Are You an Emotionally Intelligent Leader?
What qualities make a good leader? If you flash back to a great manager you had in the past, (or the one you have now!), you can likely identify the traits that made your office a pleasant place to work. Aside from the obvious knowledge, training, and experience in his or her respected field or industry, there are plenty of soft skills that seem to be present in bosses we particularly admire and with whom we enjoy working.
The term “emotional intelligence” has only been around since the 90s, but what it characterizes has been around for centuries. It describes the ability to understand, express, and utilize your emotions in positive ways to benefit those around you through compelling communication, empathy, overcoming challenges, and resolving conflict. As in every aspect of life, one’s emotional intelligence influences leadership style and its efficacy. Here are some ways to improve yours:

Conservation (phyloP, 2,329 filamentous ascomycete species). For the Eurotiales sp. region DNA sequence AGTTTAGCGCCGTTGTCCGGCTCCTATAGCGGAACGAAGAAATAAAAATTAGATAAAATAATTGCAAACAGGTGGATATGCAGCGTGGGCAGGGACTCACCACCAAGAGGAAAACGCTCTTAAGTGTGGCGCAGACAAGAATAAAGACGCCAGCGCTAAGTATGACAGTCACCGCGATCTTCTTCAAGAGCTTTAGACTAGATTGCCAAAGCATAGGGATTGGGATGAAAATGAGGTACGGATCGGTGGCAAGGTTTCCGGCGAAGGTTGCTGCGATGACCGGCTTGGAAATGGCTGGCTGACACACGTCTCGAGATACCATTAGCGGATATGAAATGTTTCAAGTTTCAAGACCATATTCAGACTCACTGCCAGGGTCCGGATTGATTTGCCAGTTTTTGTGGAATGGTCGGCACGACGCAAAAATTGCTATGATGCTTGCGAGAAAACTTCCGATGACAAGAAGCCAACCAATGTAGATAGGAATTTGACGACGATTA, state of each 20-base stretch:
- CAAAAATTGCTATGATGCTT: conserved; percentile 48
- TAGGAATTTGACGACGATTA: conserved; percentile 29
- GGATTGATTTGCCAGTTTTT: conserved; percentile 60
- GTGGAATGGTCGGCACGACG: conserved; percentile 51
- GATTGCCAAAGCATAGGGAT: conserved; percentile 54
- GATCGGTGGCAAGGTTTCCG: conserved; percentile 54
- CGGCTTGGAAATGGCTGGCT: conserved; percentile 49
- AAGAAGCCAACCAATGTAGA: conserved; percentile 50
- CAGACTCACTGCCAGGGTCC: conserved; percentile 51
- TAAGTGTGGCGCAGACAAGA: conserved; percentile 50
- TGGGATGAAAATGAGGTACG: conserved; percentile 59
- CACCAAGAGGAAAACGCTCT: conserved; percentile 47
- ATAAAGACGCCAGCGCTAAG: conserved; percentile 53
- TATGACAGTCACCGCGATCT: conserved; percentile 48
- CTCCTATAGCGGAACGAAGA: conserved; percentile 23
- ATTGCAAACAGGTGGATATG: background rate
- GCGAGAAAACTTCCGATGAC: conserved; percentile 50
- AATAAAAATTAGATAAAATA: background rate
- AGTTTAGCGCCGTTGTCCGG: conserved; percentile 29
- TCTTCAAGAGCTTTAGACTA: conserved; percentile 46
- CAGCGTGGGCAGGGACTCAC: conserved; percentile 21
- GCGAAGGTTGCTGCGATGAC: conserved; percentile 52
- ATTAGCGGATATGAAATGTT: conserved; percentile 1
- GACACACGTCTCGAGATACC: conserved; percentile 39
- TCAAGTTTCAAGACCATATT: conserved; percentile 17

Be Open with Feelings
Don’t be afraid to ask, “How are you feeling today?” and be willing to answer when the question is asked of you. When we’re open with others, it’s easy for them to be open with us. If you face a certain challenge or are struggling with something, don’t be too proud to share it with your coworkers. Even if they don’t face the same battles at the moment, it opens the door to meaningful conversations when you do.
Be Generous with Feedback
Real-time feedback often eliminates miscommunication and confusion down the road. If someone knows immediately after a project how well she did or any changes that need to be made, she’s more likely to appreciate it. On the flipside, don’t hesitate to ask for feedback as well. Just as you’d like someone to receive your evaluation with an open mind, make sure to open yours to theirs.
Be Slow to Judgment
We all work differently, integrating our experiences and viewpoints into our professional lives. If someone handles a situation differently than you might or reaches another conclusion than you did, be genuinely interested and inquisitive about their process. Part of a cohesive working environment means incorporating the ideas of others into the task at hand.
Truly effective leaders possess the self-awareness of how their emotions and actions influence an office environment. Employee satisfaction is often a good indicator of a company’s bottom line. When we better relate to the ones with whom we spend nearly 1/3 of our life, not only are we more successful leaders, but we inspire success in our coworkers as well.